threat, and flash flooding--at least on a localized basis--is a
concern over this region. Due to some lingering uncertainties 
associated with the low-level circulation's track, however, 
confidence was not quite high enough to hoist a Flash Flood Watch 
for Saturday and Saturday night. We'll let the day shift digest 
some additional guidance, but if trends continue, one may be 
warranted for roughly the northwestern half of the CWA. 

In addition to the flood threat, there is a conditional severe
weather risk on Saturday. Overnight model guidance continues to
suggest that at least a portion of our forecast area will make it
into the warm sector Saturday afternoon, with MLCAPE values
increasing into the 1000-1500 J/kg range. The GFS appears too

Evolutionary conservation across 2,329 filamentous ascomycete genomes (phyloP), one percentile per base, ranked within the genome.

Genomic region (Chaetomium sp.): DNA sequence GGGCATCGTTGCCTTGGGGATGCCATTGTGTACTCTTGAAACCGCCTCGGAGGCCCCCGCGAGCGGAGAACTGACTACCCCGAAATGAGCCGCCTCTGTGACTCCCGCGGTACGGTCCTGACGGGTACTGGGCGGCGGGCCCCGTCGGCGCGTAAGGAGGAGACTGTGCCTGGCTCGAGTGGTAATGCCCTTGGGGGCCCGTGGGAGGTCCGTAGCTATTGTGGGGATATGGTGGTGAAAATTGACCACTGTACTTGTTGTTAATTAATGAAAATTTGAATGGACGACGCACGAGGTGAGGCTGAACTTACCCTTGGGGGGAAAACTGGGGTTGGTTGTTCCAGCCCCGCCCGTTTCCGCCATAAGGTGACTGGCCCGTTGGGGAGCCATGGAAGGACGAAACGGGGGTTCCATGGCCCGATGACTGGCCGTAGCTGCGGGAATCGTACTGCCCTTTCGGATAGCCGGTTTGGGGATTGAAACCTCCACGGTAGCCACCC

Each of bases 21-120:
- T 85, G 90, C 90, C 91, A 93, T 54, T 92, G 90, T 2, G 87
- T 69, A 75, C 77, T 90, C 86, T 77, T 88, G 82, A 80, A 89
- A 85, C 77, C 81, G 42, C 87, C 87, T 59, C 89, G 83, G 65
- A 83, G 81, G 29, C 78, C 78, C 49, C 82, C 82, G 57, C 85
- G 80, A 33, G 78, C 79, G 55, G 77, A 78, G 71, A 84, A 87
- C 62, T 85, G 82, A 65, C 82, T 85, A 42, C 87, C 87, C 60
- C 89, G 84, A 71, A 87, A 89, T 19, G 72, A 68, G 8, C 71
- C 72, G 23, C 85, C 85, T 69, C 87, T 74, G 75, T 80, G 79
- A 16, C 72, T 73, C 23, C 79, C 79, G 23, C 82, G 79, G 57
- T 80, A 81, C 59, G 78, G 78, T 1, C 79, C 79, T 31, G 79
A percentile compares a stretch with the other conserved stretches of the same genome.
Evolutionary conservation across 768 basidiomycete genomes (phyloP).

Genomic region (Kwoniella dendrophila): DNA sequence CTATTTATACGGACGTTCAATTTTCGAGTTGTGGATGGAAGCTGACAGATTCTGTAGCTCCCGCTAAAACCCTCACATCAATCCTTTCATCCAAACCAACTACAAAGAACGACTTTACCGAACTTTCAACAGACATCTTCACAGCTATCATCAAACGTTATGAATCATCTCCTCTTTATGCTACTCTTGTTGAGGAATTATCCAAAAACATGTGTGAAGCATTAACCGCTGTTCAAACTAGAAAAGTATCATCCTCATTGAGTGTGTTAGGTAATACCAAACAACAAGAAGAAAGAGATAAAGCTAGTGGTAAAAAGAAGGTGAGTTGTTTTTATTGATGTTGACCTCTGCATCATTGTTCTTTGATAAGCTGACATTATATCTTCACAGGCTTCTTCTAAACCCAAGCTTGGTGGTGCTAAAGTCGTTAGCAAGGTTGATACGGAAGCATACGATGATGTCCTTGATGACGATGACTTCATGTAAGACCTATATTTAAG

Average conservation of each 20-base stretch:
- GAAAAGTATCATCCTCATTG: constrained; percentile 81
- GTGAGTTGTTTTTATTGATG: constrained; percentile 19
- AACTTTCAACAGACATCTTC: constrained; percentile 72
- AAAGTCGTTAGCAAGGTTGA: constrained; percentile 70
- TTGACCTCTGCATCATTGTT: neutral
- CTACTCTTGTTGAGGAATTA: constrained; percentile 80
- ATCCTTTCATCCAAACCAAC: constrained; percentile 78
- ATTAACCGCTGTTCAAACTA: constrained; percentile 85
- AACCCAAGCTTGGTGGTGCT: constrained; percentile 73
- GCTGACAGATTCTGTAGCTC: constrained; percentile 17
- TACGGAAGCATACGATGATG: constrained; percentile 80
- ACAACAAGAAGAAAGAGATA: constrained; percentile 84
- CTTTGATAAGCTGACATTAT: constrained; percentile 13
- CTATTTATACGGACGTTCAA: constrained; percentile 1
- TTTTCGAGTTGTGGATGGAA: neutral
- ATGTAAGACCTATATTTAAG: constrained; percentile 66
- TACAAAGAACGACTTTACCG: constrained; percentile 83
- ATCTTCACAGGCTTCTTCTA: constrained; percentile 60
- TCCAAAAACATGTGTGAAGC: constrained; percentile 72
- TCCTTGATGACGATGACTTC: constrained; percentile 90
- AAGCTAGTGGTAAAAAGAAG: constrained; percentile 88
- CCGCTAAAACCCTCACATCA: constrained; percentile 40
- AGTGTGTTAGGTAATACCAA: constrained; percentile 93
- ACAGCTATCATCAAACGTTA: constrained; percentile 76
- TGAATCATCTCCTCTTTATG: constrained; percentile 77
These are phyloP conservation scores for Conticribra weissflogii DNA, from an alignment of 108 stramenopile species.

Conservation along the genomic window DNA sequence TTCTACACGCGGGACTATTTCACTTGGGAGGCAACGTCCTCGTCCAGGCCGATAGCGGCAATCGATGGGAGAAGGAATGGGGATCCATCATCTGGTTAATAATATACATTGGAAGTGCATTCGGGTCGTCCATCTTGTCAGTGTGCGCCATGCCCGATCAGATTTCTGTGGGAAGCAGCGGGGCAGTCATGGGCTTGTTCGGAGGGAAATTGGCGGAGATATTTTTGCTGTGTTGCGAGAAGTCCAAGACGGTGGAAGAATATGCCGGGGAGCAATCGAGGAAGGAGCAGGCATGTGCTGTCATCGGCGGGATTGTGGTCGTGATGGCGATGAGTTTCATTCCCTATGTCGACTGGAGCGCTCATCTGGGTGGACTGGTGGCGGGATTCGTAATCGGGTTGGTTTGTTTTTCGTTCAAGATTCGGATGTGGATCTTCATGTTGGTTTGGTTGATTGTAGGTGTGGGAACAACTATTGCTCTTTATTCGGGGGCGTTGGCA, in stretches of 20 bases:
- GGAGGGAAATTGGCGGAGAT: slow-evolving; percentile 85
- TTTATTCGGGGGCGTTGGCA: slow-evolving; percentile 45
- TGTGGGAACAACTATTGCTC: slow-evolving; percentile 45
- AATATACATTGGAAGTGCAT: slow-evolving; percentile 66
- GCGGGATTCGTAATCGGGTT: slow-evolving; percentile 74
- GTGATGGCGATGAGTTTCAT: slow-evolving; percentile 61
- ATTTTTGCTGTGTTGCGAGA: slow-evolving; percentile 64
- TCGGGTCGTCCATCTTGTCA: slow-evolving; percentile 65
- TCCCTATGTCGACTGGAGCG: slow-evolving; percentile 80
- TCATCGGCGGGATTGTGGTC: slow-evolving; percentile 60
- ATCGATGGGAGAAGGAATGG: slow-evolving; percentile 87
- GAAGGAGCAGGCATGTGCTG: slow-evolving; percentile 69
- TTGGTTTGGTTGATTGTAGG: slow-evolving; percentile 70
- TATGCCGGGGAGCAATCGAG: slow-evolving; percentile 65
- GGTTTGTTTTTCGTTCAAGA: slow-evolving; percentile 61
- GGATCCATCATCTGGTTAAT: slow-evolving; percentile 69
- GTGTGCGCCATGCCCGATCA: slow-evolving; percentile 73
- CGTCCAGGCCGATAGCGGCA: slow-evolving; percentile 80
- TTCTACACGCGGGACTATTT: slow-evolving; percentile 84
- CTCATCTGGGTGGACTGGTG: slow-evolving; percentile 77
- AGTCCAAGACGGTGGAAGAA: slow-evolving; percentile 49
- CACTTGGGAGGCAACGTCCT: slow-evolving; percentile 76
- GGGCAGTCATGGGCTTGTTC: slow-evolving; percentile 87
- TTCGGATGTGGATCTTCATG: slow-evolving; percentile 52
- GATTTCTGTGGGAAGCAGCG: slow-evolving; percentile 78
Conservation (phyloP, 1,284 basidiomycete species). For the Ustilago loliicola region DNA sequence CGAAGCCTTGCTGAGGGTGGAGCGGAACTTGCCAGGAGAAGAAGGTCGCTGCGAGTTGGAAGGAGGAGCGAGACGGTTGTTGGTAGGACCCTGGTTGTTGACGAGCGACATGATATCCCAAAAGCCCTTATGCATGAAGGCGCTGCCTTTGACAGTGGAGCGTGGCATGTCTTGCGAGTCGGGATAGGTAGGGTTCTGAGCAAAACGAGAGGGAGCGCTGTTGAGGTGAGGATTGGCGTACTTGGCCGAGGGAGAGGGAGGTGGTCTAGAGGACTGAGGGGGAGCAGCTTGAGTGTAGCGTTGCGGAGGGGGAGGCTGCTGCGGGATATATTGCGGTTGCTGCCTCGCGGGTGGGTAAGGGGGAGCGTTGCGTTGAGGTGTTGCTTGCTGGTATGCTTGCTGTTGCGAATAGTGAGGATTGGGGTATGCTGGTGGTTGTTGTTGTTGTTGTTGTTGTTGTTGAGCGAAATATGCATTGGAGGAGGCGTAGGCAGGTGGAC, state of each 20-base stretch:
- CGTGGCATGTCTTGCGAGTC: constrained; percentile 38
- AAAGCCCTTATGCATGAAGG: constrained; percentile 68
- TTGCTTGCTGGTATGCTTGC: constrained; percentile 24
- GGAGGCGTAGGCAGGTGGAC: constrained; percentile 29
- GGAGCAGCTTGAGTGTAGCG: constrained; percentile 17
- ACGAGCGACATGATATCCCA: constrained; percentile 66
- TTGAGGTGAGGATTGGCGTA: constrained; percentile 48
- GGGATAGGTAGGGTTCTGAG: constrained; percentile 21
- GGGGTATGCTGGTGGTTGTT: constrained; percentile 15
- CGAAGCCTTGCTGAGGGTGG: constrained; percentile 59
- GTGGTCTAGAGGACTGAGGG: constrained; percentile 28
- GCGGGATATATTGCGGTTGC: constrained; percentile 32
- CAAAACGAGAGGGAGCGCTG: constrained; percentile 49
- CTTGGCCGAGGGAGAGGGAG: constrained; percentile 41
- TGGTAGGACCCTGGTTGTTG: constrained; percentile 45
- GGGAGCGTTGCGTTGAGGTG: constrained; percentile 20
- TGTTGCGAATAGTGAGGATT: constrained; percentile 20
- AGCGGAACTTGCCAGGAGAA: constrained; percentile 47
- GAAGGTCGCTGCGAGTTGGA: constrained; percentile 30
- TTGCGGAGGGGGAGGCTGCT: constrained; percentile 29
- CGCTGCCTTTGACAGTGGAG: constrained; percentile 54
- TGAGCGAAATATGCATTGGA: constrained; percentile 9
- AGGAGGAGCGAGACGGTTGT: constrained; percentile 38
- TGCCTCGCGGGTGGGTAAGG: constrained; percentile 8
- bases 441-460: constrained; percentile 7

aggressive with this northward instability return, but SREF
guidance shows decent probabilities of >1000 J/kg readings
developing mainly west of I-45 and south of I-20 during the 
afternoon and evening hours. Deep layer shear values of 40-45 kts 
and long-looping hodographs resulting in SRH values in excess of 
250+ m2/s2 support a threat for supercells with an associated risk
for a tornado or two (where surface winds remain locally backed),
in addition to damaging wind gusts and perhaps some hail. Two 
mitigating factors will be a notable lingering subsidence 
inversion above 600 mb, and the presence of copious rainfall 
across North Texas which could encourage more of a southward push 
of the effective cold front through the day. We'll continue to 
monitor this potential closely today and tonight. 

Sunday night through Wednesday... 
After a brief reprieve from the action on Sunday, a strong cold 
front will blast through the region Sunday evening and overnight. 
Strong ascent will continue well into the post-frontal airmass as 
North and Central Texas will remain favorably positioned within 
the right entrance region of a 100-120 kt upper-level jet through